Calendar of the Seasons: Avoiding Corona Boredom

It’s the first day of Spring today! The Spring Equinox!

I cut the grass for the first time yesterday- and my girls will be playing there much more when their school closes. This is the second activity in the #avoidingcoronaboredom series, just some ideas and suggestions I’m putting together in lieu of working with groups- so that they may be used by parents, families and children in the weeks and months ahead.

This activity is a simple one you can do together as a family, which may need a little research to complete, but may also trigger some research- so a way of spending 30 minutes outside, as well as facilitating learning! All in the hope of avoiding the boredom that may arise if you’re self-isolating! Although it’s been shared on the first day of Spring, this activity can be done all year round!

It’s inspired by discussions with people I’ve often had- when they believe it’s winter in November, and Spring in January. I’m also always monitoring the time it gets dark: clearly, during the lighter months, we can do activities into the evening, and in Autumn and Winter we need head torches on and lamps in the camps.

What is it?

All it is, is a few laminated cards with the months on, then some that are larger with the seasons on, and the the four quarter days: two equinoxes and two solstices. The cards we use can be downloaded (see right), printed and then cut up (ours are laminated so they last…); alternatively, if you don’t have a printer just write the months, seasons and quarter days on some paper and then arrange them!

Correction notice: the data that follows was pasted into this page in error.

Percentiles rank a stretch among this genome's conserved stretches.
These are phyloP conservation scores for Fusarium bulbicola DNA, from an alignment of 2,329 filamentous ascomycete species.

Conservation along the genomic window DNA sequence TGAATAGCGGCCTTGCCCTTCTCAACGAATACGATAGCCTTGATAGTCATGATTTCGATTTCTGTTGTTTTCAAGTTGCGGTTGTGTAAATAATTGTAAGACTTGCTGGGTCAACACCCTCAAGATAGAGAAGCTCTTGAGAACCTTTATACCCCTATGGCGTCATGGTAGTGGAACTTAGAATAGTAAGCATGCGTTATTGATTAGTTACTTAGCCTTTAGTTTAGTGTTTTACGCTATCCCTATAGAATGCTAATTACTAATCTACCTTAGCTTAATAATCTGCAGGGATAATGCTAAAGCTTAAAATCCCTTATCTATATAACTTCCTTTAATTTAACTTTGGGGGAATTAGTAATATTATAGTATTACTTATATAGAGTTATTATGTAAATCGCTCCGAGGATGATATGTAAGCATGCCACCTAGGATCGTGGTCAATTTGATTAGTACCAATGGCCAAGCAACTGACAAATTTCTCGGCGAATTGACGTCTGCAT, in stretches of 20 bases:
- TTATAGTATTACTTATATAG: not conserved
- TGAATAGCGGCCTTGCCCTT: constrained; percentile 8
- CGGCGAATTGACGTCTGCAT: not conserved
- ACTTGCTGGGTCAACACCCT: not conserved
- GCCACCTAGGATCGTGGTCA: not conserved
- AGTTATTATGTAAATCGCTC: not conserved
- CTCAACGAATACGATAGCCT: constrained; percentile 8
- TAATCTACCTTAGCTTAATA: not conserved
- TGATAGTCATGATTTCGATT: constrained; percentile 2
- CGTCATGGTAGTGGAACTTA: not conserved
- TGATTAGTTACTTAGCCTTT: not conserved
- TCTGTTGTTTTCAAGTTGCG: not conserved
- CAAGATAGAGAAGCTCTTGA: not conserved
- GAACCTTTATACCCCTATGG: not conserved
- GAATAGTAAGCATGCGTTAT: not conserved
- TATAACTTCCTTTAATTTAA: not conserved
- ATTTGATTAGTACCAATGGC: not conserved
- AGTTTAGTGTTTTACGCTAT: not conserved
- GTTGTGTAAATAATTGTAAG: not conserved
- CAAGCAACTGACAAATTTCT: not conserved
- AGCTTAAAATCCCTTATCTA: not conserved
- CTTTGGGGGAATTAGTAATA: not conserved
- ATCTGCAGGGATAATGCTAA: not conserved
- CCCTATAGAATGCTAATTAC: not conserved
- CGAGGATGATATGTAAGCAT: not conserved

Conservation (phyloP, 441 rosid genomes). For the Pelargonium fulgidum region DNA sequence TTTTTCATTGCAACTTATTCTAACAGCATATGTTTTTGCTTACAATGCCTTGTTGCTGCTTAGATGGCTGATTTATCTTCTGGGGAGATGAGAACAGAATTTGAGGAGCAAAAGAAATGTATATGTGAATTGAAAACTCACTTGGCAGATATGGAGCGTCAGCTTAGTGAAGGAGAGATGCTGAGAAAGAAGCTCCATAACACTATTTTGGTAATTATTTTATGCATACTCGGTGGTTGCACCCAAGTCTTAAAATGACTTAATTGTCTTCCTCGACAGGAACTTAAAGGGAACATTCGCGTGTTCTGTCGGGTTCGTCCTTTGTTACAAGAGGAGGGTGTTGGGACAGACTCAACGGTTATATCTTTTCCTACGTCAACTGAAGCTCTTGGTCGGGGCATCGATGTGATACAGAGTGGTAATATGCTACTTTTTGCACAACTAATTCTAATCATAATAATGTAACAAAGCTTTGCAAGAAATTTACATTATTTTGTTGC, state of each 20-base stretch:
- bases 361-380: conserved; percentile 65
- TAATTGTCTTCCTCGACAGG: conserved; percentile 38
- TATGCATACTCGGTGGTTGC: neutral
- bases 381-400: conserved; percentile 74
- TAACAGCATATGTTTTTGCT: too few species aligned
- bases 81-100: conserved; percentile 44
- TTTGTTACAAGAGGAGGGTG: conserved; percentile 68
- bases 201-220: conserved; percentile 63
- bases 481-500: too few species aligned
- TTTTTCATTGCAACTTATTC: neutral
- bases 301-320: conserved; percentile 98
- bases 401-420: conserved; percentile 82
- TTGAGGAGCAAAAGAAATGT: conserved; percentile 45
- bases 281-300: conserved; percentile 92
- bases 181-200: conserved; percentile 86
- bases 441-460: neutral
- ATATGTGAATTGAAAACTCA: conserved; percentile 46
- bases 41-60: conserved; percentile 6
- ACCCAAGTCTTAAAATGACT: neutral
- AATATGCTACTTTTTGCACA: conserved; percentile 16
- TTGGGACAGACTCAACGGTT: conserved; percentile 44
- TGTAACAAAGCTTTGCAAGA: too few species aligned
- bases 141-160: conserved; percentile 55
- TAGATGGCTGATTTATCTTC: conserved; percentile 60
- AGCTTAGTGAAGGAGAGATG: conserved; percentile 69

How to use it:

The idea is that the months are laid out in order, then the seasons are positioned under the moths they occupy- it can often generate quite a bit of chat! This is where checking a calendar can be useful! Then you can position the quarter day markers- the two equinoxes and the two solstices. And then with this- the cards with the longest/shortest/equal days and/or nights written on.

As you’ll see, there is a slight overlap of the seasons with the months- and this corresponds to the date of the equinoxes and solstices!

Possible extensions:

  • Find out what an Equinox is? What is a Solstice?
  • What are the dates of the Equinoxes and Solstices? So when does each season start?
  • Find out what time the sun rises/sets on the Equinoxes and Solstices
  • How long is it light on the Summer Solstice? How long is it light on the Winter Solstice?
  • The sunrises in the East and sets in the West right? But only on the Equinoxes- so just two days a year: why?

I’m hoping to do an activity each day and share with you- so that you can stay active, outside, learning and keeping positive! Yesterday I showed you how to make a Spring Journal, which my girls have already made theirs and are starting to add to it; tomorrow I’m hoping to have a blog on how to make tin cakes (pancakes on a tin…). Follow us on Facebook to see when they are shared, you can sign-up to our mailing list here to see what we have coming up.

Whatever you do today, this week and over the next month- take some time to get outside, get fresh air, stare at the blue sky and appreciate the warmth and brightness of Spring- it’ll have a positive affect on your wellbeing!

See you soon, Morgan